Plowshare Peace Center calls for an end to the killing in Ukraine. Thousands are dying; apartment buildings, schools, and hospitals are being shelled; several nuclear power plants have been captured; and millions of refugees are streaming out of the country. There is a danger of an escalation to a nuclear war between Russia and NATO members.
This conflict has a history that precedes the February 24th invasion by Russian troops. The complicated conflict began soon after the breakup of the Soviet Union when Ukraine became independent in 1991. In 2008, at the NATO Budapest meeting, Ukraine and Georgia were offered to join and Russia saw this as a hostile act. George Kennan, noted diplomat and historian, warned in 1997 that expanding NATO to Russia’s doorstep would be “the most fateful error of American policy in the entire post-Cold War era.” Yet successive U.S. administrations chose to ignore that warning and now NATO has expanded to 30 countries, including Estonia and Latvia on Russia’s border. The threatened expansion of NATO’s military machine to Ukraine and NATO naval operations in the Black Sea are clear and direct escalations of military tensions between NATO and Russia. Russia fears nuclear weapons on its borders and has stated that it considers Ukraine and Georgia joining NATO a threat to its security.
These escalations culminated in 2014 with Russia’s illegal annexation of Crimea, which at the time was a part of Ukraine. This aggressive action came on the heels of the US-influenced Maidan Revolution in Ukraine, a series of bloody clashes between Ukrainian protesters and security forces, which led to the president at the time being replaced by more anti-Russian politicians. The annexation of Crimea was a clear violation of the 1994 Budapest Memorandum in which “the United States, Russia, and Britain committed “to respect the independence and sovereignty and the existing borders of Ukraine” and “to refrain from the threat or use of force” against the country.” said Steven Pifer, a senior fellow at Foreign Policy in 2019. Under Russian occupation, the people of the Crimea, including Tartars, ethnic Ukrainians, political activists, and journalists have been subject to harassment and arbitrary detention at the hands of Russian officials according to watchdog agencies. The conflict continued between Ukraine and Russia in the Donbas region of Ukraine, which came to a ceasefire with the Minsk agreements in early 2015 although both sides have exchanged fire ever since.
Tensions in the region have increased in the past 30 years with the West’s admission of new members into NATO, but that does not constitute a provocation worthy of hostile invasion as retaliation. Plowshare Peace Center condemns that act as a war of aggression under Article 8 (1(a)) of the Rome Accords. However, we recognize that the massive, ruinous sanctions against Russia are not benign or aimed only at Putin and his allies. We remember that the sanctions against Iraq after the first Gulf War led to the deaths of 500,000 children. This is not the answer, nor is sending more offensive weapons to Ukraine or deploying NATO troops to Central European countries, particularly Poland which borders the Russian enclave of Kaliningrad. The latter could lead to another “endless war” whose effects would likely change budget priorities in many countries, leading to an increased focus on defense budgets, to the detriment of health, welfare, education, and the urgent need to focus on the global climate crisis. Both the Russian people and the Ukrainian people are yearning for justice and peace now.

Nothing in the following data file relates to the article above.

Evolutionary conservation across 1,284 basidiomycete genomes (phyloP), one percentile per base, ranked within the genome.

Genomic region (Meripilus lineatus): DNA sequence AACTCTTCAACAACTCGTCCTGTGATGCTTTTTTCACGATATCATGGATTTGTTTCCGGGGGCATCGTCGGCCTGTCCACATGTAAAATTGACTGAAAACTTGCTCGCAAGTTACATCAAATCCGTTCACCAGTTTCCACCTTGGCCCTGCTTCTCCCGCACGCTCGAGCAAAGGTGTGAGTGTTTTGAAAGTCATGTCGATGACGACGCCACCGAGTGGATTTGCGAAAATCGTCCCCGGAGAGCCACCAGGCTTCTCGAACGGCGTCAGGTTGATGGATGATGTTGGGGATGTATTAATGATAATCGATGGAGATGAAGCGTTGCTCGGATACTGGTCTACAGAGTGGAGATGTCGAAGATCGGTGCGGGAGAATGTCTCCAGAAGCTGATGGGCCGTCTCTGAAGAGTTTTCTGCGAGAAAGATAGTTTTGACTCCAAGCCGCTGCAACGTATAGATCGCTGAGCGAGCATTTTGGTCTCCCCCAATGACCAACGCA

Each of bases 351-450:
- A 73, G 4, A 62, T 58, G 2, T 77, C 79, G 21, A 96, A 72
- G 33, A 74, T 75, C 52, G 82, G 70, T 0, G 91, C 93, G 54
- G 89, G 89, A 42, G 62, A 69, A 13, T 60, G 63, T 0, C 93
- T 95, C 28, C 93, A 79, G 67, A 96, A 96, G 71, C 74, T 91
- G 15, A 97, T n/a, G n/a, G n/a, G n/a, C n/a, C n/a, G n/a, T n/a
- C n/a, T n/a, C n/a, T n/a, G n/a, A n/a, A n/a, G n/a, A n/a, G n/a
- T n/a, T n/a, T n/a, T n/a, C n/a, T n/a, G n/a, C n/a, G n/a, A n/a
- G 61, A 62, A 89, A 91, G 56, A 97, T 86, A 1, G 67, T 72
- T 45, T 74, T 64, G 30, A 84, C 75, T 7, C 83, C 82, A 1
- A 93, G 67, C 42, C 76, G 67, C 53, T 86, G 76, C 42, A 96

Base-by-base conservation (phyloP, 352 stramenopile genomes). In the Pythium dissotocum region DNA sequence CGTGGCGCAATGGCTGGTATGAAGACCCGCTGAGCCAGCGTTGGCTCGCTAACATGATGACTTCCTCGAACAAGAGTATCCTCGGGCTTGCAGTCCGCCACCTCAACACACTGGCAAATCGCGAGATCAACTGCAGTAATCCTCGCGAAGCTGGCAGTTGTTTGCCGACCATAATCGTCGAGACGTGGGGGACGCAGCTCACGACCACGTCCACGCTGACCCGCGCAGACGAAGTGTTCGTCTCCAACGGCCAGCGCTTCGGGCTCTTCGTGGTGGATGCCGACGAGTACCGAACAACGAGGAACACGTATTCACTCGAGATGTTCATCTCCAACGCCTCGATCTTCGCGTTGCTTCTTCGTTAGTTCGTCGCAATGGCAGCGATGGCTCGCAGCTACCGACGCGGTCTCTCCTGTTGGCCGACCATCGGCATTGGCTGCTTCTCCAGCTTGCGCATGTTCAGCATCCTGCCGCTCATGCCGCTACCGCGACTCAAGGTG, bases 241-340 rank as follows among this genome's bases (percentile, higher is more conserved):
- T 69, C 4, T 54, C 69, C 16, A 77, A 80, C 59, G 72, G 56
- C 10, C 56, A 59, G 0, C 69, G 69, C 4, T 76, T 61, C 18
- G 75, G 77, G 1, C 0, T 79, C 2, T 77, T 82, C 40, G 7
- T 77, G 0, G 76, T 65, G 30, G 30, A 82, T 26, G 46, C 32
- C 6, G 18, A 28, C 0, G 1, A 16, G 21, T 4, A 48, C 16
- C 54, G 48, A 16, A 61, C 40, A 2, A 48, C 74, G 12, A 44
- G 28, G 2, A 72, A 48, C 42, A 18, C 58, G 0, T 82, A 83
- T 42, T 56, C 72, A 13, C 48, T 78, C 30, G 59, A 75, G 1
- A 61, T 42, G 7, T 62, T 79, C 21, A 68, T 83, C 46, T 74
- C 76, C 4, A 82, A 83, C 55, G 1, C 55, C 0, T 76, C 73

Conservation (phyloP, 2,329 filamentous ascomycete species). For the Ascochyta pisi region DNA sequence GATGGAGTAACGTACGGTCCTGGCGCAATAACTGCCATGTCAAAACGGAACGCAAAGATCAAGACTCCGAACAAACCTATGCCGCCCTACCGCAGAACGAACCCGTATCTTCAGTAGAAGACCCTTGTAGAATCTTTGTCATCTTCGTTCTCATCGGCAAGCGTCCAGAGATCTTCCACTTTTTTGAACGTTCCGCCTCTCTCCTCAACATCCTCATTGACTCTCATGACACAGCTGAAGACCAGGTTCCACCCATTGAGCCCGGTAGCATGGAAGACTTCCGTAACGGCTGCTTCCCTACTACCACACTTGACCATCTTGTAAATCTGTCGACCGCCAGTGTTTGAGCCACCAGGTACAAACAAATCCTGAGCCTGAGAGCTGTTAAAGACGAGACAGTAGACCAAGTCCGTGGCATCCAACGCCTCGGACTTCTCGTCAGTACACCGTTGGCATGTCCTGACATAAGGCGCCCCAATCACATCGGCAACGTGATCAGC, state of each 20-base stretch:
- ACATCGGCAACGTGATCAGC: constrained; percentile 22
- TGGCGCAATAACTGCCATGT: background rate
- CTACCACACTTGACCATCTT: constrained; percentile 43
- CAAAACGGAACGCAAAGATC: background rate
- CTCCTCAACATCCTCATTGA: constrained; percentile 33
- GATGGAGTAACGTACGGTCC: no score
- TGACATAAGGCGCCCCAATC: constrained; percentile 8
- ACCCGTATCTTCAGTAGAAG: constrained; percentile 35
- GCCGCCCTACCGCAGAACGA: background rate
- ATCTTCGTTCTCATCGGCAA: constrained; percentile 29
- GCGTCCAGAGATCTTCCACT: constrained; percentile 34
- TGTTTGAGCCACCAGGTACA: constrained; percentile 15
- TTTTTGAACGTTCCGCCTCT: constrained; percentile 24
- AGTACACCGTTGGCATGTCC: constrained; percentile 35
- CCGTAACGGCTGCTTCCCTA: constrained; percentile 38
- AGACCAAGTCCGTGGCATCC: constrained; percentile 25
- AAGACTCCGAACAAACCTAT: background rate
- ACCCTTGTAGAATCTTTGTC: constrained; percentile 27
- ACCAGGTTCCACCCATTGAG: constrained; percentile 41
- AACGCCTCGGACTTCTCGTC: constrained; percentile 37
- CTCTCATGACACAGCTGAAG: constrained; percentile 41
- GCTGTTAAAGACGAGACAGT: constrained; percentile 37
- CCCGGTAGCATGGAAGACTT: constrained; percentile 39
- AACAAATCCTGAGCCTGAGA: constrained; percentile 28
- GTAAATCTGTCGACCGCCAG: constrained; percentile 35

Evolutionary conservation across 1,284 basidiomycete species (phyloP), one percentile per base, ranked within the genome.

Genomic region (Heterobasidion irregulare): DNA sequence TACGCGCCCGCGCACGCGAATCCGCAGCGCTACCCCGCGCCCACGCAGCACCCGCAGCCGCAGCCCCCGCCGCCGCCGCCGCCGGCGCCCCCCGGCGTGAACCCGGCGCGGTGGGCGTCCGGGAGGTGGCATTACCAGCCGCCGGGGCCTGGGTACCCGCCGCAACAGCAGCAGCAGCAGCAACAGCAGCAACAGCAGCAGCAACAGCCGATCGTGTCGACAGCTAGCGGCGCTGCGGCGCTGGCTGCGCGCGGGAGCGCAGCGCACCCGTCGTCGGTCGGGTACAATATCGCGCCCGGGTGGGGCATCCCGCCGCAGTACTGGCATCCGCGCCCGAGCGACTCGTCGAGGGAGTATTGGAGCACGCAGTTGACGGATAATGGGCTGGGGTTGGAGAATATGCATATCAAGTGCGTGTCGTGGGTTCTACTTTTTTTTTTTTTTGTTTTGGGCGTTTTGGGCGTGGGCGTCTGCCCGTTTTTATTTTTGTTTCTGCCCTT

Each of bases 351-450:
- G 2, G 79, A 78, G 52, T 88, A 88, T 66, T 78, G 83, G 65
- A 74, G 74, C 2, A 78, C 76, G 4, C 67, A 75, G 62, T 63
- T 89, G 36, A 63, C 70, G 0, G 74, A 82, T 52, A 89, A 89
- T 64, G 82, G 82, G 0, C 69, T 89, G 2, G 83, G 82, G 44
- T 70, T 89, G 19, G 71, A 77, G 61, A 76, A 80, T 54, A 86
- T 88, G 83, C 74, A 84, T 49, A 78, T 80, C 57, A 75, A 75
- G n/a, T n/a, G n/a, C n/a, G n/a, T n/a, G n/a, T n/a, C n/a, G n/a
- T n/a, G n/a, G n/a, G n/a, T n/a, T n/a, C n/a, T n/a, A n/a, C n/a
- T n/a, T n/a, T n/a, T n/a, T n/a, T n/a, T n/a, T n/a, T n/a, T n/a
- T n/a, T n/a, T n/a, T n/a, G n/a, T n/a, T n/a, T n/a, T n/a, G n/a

Ukraine has seen countless wars in its history, from brutal conflicts between the Ottoman Empire and Russian Empire centuries ago, to the Nazi German invasion in World War II, to today’s horrifying warfare. Kyiv, Ukraine is the site of Babi Yar, a ravine where Nazi killing squads systematically murdered over 34,000 Jews in September 1941. These horrors cannot be forgotten. Russia, for its part, has a strong peace movement, but has seen a clampdown on any kind of freedom of expression and freedom of the press. Musicians, opposition leaders and dissidents have been jailed or have disappeared; some have been poisoned.
Plowshare calls for the quickest possible ceasefire and for Russia to withdraw its soldiers from Ukraine, at least to Eastern Ukraine. Ukraine must be allowed to govern itself as an independent nation and its people must be assured of their right to self-determination under the UN Charter. We also call for the United States and its allies in NATO not to declare a “no-fly” zone above the city of Kyiv as this could lead to a wider war between nuclear powers. The reckless playing with people’s lives must end.
Plowshare calls for solidarity with the magnificent antiwar protestors in Russia. They are an inspiration to us. Plowshare calls for diplomacy to settle the war in Ukraine. We encourage all people to oppose war as a means of settling differences.
Say Yes to Diplomacy! Say No to War over Ukraine! Taxes for Climate, Not War!
3-17-22 Plowshare Board, Plowshare Peace & Justice Center, Roanoke, VA